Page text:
Dry cleansing is one of those trends that is exactly as it sounds—applying cleanser to dry skin. As with many trends, it’s not necessarily a new technique but is currently attracting a lot of interest. It “involves the application of a cleansing agent to a dry face, massaging as one usually does when cleansing the face, and then rinsing the cleansing agent off with water,” explains Houston dermatologist Jennifer Segal, MD.
Is dry cleansing right for you?
Dr. Segal tends to recommend dry cleansing to patients who use medicated washes, like sulfur, for breakouts “since it facilitates a longer contact of the medicine with the skin.” Aesthetician Natasha V Glasgow agrees with this approach since “dry cleansing gives the skin a concentrated experience before introducing water and diluting the product.” However, they both note that when there are actives in the cleanser, it could irritate skin, so be cognizant of that, and stop use if your skin reacts negatively.
Dry cleansing can be a great first step in a double cleanse on those heavy makeup days. “It’s particularly effective in removing heavy makeup, as the oils help break down makeup products without harsh scrubbing. The oils used in dry cleansing can help unclog pores and reduce the occurrence of blackheads and whiteheads, which also makes it a great choice for oily skin types,” says aesthetician and founder of Rescue Spa Danuta Mieloch. “The oil acts like a vacuum to the oil in your skin, deeply cleansing without disrupting the barrier layer in your skin or over stripping,” she adds.
Cleansing the skin twice daily facilitates healthy skin, says Dr. Segal. If you’re averse to basic cleansing with water, dry cleansing may be a good option. Dr. Segal says whatever method encourages you to keep up with cleansing is what you should stick to.
On the other hand, Miami Dermatologist Dr. Deborah Longwill doesn’t see many benefits of dry cleansing, and she doesn’t necessarily recommend the technique. “Most cleansers are created to be used with water for dilution of the product,” says Dr. Longwill. Without the usage of water, one may cause harm, irritation and excessive dryness, she notes.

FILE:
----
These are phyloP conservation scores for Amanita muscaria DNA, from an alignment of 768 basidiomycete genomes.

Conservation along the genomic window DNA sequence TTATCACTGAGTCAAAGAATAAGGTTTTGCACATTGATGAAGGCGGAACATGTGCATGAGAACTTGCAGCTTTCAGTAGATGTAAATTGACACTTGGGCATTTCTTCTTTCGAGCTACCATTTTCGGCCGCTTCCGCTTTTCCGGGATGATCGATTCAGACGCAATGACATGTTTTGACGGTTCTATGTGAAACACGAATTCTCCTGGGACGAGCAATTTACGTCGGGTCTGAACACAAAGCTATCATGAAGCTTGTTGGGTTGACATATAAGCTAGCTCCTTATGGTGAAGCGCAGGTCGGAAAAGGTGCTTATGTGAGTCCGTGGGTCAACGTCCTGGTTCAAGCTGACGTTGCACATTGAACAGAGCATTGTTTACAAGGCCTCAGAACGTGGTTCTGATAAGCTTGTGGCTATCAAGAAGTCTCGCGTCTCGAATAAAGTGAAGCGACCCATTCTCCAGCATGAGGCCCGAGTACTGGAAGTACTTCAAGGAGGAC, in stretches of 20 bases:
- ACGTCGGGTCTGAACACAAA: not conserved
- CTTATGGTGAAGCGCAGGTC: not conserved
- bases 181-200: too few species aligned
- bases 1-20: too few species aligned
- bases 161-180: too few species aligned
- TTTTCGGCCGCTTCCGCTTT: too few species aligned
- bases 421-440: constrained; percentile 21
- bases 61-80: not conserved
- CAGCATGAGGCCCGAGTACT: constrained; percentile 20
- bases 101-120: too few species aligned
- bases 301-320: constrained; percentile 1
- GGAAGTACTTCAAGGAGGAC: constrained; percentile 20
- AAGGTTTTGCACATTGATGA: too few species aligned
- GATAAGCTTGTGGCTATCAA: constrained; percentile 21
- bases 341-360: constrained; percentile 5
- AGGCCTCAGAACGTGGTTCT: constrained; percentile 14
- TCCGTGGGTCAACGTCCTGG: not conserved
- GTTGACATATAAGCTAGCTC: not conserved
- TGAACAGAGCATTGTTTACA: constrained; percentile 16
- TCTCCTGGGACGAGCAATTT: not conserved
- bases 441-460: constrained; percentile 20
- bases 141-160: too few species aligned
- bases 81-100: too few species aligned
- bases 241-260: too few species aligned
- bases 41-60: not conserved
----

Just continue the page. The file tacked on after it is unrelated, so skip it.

Dry cleansing tips
Those with sensitive skin should be wary when trying this technique, warns Glasgow. The technique is most commonly done with a gentle liquid cleanser or a cleansing balm.
Dr. Segal says her favorite cleanser for this is Avene Gentle Milk Cleanser ($22), which is designed with no-rinse in mind. She says Vanicream Unscented Gentle Facial Cleanser and CeraVe Hydrating Facial Cleanser ($14) are also great options. “The gentleness of the product (where they are unlikely to over dry or strip and irritate the skin) is key,” says Dr. Segal. “For the medicated cleansers, prescription sulfur washes or over-the-counter benzoyl peroxide washes are effective, but caution must be taken to avoid irritation.”
Glasgow recommends trying Sunday Riley Ceramic Slip Cleanser ($35) with French green clay and vitamin C. Pro tip: “Mix in a pump of their Good Genes ($85) with it, and it becomes a fabulous 20-minute mask for resurfacing and purifying.”
Mieloch says cleansing balms are great for dry cleansing. They “help to dissolve and lift dirt, makeup and excess sebum from the skin more effectively, leading to a deeper cleanse compared to traditional water-based methods,” she explains. Additionally, many cleansing balms are formulated to go on dry. Mieloch recommends Danucera Cerabalm ($95), a honey-like product that can be used wet or dry. Dry cleansers we love using include Ranavat Lotus Makeup Removing Cleansing Balm ($55), Perricone MD Essential Fx Acyl-Glutathione Chia Cleansing Balm ($49), Youth To The People Superberry Dream Cleansing Balm ($39) and The INKEY List Oat Cleansing Balm ($12).
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